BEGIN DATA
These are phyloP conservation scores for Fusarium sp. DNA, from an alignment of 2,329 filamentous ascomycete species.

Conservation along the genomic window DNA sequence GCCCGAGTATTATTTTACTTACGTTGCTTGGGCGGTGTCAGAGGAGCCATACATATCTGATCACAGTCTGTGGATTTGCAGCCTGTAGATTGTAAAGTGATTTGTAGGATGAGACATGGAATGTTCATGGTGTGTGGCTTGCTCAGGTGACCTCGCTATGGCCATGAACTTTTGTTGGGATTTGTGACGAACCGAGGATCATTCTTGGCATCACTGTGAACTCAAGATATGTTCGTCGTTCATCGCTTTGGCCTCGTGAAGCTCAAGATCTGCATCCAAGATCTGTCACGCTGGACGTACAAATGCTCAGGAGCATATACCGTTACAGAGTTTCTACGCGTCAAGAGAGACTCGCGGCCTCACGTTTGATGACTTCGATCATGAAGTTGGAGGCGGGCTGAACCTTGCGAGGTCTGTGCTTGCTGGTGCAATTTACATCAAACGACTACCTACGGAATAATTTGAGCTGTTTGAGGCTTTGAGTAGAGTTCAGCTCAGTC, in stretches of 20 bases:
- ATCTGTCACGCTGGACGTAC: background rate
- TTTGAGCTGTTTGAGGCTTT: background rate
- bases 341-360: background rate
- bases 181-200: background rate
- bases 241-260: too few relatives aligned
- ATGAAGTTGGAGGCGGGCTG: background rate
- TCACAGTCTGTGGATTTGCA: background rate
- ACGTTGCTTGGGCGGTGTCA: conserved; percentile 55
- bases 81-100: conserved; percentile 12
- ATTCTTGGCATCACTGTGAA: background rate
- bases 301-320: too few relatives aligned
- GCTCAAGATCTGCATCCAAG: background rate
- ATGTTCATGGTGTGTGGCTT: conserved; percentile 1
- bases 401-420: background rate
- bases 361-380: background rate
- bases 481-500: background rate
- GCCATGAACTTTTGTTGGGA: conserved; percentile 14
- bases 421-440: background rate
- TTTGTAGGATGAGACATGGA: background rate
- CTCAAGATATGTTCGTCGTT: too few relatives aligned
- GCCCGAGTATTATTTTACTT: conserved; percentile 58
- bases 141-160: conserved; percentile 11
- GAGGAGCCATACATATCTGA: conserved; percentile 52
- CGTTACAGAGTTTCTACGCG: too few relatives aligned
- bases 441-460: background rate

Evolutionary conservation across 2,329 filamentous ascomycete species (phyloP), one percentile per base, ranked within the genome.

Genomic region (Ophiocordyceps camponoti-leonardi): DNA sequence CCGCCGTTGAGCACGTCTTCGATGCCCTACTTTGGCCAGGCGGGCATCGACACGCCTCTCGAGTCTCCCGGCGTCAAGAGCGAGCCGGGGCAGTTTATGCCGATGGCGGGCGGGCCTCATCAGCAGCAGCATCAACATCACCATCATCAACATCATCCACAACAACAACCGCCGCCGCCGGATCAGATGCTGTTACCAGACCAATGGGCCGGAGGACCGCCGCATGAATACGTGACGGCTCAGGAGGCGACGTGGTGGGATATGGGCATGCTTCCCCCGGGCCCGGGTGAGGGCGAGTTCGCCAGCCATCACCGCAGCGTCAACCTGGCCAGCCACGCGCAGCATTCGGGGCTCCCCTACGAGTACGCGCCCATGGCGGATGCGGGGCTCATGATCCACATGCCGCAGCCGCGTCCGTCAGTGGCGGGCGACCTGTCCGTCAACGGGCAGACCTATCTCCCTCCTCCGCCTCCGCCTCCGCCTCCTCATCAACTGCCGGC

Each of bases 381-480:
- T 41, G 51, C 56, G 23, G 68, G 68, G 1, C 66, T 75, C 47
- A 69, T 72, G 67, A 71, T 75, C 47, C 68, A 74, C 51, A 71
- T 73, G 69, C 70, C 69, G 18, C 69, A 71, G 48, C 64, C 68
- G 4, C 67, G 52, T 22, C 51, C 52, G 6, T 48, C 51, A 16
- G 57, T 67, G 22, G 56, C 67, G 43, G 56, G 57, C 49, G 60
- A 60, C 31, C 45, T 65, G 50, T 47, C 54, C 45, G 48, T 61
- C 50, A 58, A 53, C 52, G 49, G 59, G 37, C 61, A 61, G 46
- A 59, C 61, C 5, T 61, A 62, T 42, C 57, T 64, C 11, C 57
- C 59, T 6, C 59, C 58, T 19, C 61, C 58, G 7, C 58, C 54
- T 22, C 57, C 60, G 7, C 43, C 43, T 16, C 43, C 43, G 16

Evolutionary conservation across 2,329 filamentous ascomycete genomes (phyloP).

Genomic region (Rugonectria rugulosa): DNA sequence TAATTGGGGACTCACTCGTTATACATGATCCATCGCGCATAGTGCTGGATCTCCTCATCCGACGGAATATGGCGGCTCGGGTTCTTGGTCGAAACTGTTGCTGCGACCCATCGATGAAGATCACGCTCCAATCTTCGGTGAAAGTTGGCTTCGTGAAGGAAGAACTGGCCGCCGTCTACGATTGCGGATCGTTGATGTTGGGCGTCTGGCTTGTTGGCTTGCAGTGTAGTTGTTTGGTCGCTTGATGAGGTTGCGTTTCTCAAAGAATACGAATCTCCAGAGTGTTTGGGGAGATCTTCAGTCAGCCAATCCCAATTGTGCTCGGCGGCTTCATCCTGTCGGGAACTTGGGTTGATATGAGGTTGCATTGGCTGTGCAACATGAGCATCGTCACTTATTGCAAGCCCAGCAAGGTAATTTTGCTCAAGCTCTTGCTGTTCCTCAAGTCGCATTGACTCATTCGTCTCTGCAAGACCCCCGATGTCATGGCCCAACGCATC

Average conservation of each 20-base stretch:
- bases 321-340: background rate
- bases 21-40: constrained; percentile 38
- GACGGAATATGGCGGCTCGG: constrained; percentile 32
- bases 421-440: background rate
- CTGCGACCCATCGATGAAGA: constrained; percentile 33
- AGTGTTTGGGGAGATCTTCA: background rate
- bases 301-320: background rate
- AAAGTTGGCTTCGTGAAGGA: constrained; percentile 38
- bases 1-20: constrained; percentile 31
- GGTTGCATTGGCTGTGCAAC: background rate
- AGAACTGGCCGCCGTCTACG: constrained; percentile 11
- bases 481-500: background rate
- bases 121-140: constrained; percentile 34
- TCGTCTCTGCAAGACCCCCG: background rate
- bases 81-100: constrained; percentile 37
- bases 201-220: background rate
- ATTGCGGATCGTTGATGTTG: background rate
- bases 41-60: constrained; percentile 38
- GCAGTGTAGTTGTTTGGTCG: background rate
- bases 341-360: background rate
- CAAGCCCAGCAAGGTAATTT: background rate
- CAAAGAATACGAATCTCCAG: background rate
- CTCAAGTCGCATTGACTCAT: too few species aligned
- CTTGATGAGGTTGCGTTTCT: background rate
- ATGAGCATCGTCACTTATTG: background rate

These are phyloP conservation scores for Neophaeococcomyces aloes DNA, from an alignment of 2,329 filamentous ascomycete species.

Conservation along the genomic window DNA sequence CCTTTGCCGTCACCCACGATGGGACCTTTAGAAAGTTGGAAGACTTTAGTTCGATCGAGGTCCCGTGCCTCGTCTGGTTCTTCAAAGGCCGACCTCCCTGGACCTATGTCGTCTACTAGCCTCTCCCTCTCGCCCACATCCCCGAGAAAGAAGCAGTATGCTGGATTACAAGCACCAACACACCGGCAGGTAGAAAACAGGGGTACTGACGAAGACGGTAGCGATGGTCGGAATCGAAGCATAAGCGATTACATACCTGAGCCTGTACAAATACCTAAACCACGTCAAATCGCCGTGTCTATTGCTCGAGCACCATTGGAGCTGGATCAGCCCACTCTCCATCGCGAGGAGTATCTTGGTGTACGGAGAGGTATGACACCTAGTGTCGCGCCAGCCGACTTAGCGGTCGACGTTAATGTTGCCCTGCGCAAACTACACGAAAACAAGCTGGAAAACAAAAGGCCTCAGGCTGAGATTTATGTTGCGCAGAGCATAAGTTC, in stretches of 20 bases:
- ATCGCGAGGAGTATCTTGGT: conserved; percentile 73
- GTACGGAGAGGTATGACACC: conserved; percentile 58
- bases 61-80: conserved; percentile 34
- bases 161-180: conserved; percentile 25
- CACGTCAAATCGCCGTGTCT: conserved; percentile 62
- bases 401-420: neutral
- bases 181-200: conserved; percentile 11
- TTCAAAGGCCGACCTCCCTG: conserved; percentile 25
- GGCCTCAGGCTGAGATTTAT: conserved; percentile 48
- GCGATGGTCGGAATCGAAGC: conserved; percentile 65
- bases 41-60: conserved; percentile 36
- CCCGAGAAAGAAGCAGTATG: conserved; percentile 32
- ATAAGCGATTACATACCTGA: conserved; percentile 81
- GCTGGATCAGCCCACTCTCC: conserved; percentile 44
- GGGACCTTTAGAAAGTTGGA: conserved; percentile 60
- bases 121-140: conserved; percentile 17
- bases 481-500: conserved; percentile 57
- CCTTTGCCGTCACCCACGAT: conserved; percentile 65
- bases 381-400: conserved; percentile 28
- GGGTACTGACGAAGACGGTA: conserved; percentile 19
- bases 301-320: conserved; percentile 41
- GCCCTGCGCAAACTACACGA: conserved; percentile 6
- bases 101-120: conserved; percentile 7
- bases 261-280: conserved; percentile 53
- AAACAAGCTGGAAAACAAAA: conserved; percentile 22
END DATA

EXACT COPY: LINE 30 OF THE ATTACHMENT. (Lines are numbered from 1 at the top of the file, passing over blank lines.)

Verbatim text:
Each of bases 381-480: